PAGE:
Ever felt bullied in the workplace? Or, experienced a conflict which has seriously affected the way you feel about going to work? You’re not alone. Workplace conflict is, to a degree, inevitable when you get different personalities working together day in day out. The question is: what should you do when it happens?
Recently, a colleague’s behaviour towards me started to seriously impact me on many levels. As teachers of equal status, working in a team teaching environment, this quickly became a very real problem. Considering myself a professional and a person that has effectively worked closely with others for many years, I recognised that this wasn’t just a case of ‘not getting along’, this was a conflict.
It was little things at first, like when other staff entered the room she would enthusiastically greet them and ask how they were, whereas I would get a grunt with no eye contact. This progressed into everything I said at staff meetings or in routine communication being met with opposition and snide remarks – or totally ignored.
According to Workplace Info, an Australian organisation specialising in News and information for Human Resources and Industrial Relations Professionals, the key warning signs of workplace conflict are;
· people aren’t performing
· people are disengaging
· people are leaving
· increased sick leave
· rule breaking
· lack of cooperation and respect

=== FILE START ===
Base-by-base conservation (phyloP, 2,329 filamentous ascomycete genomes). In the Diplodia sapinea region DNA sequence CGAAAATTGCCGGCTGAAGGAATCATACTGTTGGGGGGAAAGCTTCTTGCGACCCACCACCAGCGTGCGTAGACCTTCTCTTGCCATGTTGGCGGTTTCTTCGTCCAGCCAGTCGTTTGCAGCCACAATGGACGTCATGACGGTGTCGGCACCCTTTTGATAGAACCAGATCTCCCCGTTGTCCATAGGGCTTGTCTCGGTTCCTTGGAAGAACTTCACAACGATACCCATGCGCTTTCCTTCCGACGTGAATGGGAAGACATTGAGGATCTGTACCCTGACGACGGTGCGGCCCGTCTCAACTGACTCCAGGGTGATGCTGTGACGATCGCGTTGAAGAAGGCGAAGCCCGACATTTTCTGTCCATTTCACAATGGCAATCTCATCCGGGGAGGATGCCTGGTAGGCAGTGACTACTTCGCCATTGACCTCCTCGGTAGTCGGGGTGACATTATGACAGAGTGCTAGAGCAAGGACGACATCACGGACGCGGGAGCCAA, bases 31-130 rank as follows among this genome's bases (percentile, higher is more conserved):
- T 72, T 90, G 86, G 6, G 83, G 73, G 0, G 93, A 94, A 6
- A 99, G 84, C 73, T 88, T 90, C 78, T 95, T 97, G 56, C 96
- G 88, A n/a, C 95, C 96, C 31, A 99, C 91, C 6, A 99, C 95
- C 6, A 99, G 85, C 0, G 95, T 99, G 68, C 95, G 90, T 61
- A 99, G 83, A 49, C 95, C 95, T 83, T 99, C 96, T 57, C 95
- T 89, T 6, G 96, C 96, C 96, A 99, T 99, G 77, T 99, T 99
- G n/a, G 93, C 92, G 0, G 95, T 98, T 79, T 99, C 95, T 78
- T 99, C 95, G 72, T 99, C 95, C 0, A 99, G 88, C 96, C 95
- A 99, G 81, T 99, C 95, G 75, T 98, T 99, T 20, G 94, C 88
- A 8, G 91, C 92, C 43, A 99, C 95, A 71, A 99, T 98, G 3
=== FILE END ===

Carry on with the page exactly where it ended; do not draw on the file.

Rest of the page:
The warning signs can show up as causes or effects. For example: if people aren’t working cooperatively, as a cause of conflict this can be when a co-worker doesn’t keep us in the loop, share information or treat us as a member of the team. The effect of this conflict can cause all manner of day to day organisational problems as well as anger, frustration and resentment. Given good communication is what organisations rely on to thrive and succeed; this kind of conflict will have serious consequences.
My initial response to the realisation that what I was dealing with was a genuine workplace conflict, was to focus on the students, my work and the other wonderful colleagues I work with. However, eventually the conflict started to creep into my life after hours; where I would go home and stew over the day’s events and then lose sleep at night.
As no overt ‘issue’ or ‘event’ had ever occurred between us, and that the hostility towards me was of a passive aggressive kind of nature; I struggled for some reason to confront her or defend myself. I started to feel negative about going to work, repressed, took more sick leave and eventually realised I was unable to do my job effectively if we couldn’t communicate about the problem.
The day came when I decided I needed to offload. Fed up with my career happiness being hijacked by what I now believe to be a person with bullying issues of her own. I took charge.
First I contacted the Head Teacher for a confidential chat. At this point I really just needed to get if off my chest and seek counsel and advice. The head teacher suggested I try to approach future rebukes from a perspective of “isn’t it great we have different ideas, how can we use this for the benefit of all”. She also said it would be helpful to come up with a few ‘catch phrases’ to use in specific situations. She also offered mediation, but I declined as, I didn’t want my co-worker to know that she had ‘got to me’, preferring to try and find resolutions myself.